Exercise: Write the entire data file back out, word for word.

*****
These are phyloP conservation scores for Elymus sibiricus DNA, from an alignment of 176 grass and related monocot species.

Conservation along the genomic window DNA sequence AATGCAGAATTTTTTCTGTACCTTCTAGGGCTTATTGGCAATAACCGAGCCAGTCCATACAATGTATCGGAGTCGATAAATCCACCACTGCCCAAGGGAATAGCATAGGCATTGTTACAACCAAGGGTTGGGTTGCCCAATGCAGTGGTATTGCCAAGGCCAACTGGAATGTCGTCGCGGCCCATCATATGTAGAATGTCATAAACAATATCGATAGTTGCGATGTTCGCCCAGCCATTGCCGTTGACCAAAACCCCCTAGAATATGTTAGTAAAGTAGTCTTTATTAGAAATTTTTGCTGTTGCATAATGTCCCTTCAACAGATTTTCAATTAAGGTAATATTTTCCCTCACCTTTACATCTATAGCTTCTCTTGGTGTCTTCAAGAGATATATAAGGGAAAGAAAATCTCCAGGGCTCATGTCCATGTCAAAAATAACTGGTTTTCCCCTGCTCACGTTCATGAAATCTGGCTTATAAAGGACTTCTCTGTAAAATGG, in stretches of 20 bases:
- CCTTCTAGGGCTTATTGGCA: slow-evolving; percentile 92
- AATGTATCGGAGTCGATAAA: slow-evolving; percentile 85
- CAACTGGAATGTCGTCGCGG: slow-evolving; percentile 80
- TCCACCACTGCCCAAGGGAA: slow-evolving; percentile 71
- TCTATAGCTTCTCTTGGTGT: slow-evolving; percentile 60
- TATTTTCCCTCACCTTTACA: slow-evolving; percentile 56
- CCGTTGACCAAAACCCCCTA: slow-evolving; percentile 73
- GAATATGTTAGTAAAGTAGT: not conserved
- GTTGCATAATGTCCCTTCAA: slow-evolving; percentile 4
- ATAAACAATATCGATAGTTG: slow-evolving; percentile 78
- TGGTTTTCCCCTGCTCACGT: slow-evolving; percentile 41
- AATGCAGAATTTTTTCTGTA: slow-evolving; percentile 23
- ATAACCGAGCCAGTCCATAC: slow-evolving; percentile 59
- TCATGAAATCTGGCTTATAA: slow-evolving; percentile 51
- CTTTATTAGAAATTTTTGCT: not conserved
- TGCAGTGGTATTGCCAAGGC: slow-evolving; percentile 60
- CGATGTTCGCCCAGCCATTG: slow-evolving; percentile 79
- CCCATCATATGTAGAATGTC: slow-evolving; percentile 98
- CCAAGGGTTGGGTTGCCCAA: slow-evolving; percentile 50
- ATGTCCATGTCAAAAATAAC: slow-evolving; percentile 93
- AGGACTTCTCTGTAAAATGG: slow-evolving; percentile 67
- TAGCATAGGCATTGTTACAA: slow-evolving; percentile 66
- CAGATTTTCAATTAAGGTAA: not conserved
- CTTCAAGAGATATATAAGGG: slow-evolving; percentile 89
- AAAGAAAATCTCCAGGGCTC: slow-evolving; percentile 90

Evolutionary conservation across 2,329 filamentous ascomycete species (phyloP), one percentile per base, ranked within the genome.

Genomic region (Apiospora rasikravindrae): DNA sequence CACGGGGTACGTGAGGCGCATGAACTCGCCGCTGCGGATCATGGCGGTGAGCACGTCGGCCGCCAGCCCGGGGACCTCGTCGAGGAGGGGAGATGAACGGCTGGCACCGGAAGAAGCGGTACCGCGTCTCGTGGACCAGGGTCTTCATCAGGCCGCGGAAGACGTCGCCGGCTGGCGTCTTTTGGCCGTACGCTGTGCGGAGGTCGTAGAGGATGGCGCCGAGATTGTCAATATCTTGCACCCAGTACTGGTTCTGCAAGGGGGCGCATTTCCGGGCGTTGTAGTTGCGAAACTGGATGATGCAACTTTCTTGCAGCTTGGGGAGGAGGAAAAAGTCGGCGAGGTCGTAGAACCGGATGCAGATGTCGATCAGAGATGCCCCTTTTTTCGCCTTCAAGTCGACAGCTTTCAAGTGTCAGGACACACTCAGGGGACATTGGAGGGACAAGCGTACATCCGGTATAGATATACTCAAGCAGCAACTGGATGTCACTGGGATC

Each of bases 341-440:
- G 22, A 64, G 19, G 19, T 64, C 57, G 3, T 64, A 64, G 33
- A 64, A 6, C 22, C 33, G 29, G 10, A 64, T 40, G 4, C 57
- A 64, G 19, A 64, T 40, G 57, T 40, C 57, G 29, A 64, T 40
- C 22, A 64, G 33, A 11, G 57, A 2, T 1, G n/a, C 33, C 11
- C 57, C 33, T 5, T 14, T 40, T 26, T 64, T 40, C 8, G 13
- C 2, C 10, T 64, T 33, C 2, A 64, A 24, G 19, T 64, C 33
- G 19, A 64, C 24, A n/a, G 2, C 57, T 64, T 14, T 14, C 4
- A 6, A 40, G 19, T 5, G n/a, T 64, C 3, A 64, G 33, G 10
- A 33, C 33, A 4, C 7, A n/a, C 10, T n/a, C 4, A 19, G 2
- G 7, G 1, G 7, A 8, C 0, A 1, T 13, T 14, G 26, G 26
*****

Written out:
These are phyloP conservation scores for Elymus sibiricus DNA, from an alignment of 176 grass and related monocot species.

Conservation along the genomic window DNA sequence AATGCAGAATTTTTTCTGTACCTTCTAGGGCTTATTGGCAATAACCGAGCCAGTCCATACAATGTATCGGAGTCGATAAATCCACCACTGCCCAAGGGAATAGCATAGGCATTGTTACAACCAAGGGTTGGGTTGCCCAATGCAGTGGTATTGCCAAGGCCAACTGGAATGTCGTCGCGGCCCATCATATGTAGAATGTCATAAACAATATCGATAGTTGCGATGTTCGCCCAGCCATTGCCGTTGACCAAAACCCCCTAGAATATGTTAGTAAAGTAGTCTTTATTAGAAATTTTTGCTGTTGCATAATGTCCCTTCAACAGATTTTCAATTAAGGTAATATTTTCCCTCACCTTTACATCTATAGCTTCTCTTGGTGTCTTCAAGAGATATATAAGGGAAAGAAAATCTCCAGGGCTCATGTCCATGTCAAAAATAACTGGTTTTCCCCTGCTCACGTTCATGAAATCTGGCTTATAAAGGACTTCTCTGTAAAATGG, in stretches of 20 bases:
- CCTTCTAGGGCTTATTGGCA: slow-evolving; percentile 92
- AATGTATCGGAGTCGATAAA: slow-evolving; percentile 85
- CAACTGGAATGTCGTCGCGG: slow-evolving; percentile 80
- TCCACCACTGCCCAAGGGAA: slow-evolving; percentile 71
- TCTATAGCTTCTCTTGGTGT: slow-evolving; percentile 60
- TATTTTCCCTCACCTTTACA: slow-evolving; percentile 56
- CCGTTGACCAAAACCCCCTA: slow-evolving; percentile 73
- GAATATGTTAGTAAAGTAGT: not conserved
- GTTGCATAATGTCCCTTCAA: slow-evolving; percentile 4
- ATAAACAATATCGATAGTTG: slow-evolving; percentile 78
- TGGTTTTCCCCTGCTCACGT: slow-evolving; percentile 41
- AATGCAGAATTTTTTCTGTA: slow-evolving; percentile 23
- ATAACCGAGCCAGTCCATAC: slow-evolving; percentile 59
- TCATGAAATCTGGCTTATAA: slow-evolving; percentile 51
- CTTTATTAGAAATTTTTGCT: not conserved
- TGCAGTGGTATTGCCAAGGC: slow-evolving; percentile 60
- CGATGTTCGCCCAGCCATTG: slow-evolving; percentile 79
- CCCATCATATGTAGAATGTC: slow-evolving; percentile 98
- CCAAGGGTTGGGTTGCCCAA: slow-evolving; percentile 50
- ATGTCCATGTCAAAAATAAC: slow-evolving; percentile 93
- AGGACTTCTCTGTAAAATGG: slow-evolving; percentile 67
- TAGCATAGGCATTGTTACAA: slow-evolving; percentile 66
- CAGATTTTCAATTAAGGTAA: not conserved
- CTTCAAGAGATATATAAGGG: slow-evolving; percentile 89
- AAAGAAAATCTCCAGGGCTC: slow-evolving; percentile 90

Evolutionary conservation across 2,329 filamentous ascomycete species (phyloP), one percentile per base, ranked within the genome.

Genomic region (Apiospora rasikravindrae): DNA sequence CACGGGGTACGTGAGGCGCATGAACTCGCCGCTGCGGATCATGGCGGTGAGCACGTCGGCCGCCAGCCCGGGGACCTCGTCGAGGAGGGGAGATGAACGGCTGGCACCGGAAGAAGCGGTACCGCGTCTCGTGGACCAGGGTCTTCATCAGGCCGCGGAAGACGTCGCCGGCTGGCGTCTTTTGGCCGTACGCTGTGCGGAGGTCGTAGAGGATGGCGCCGAGATTGTCAATATCTTGCACCCAGTACTGGTTCTGCAAGGGGGCGCATTTCCGGGCGTTGTAGTTGCGAAACTGGATGATGCAACTTTCTTGCAGCTTGGGGAGGAGGAAAAAGTCGGCGAGGTCGTAGAACCGGATGCAGATGTCGATCAGAGATGCCCCTTTTTTCGCCTTCAAGTCGACAGCTTTCAAGTGTCAGGACACACTCAGGGGACATTGGAGGGACAAGCGTACATCCGGTATAGATATACTCAAGCAGCAACTGGATGTCACTGGGATC

Each of bases 341-440:
- G 22, A 64, G 19, G 19, T 64, C 57, G 3, T 64, A 64, G 33
- A 64, A 6, C 22, C 33, G 29, G 10, A 64, T 40, G 4, C 57
- A 64, G 19, A 64, T 40, G 57, T 40, C 57, G 29, A 64, T 40
- C 22, A 64, G 33, A 11, G 57, A 2, T 1, G n/a, C 33, C 11
- C 57, C 33, T 5, T 14, T 40, T 26, T 64, T 40, C 8, G 13
- C 2, C 10, T 64, T 33, C 2, A 64, A 24, G 19, T 64, C 33
- G 19, A 64, C 24, A n/a, G 2, C 57, T 64, T 14, T 14, C 4
- A 6, A 40, G 19, T 5, G n/a, T 64, C 3, A 64, G 33, G 10
- A 33, C 33, A 4, C 7, A n/a, C 10, T n/a, C 4, A 19, G 2
- G 7, G 1, G 7, A 8, C 0, A 1, T 13, T 14, G 26, G 26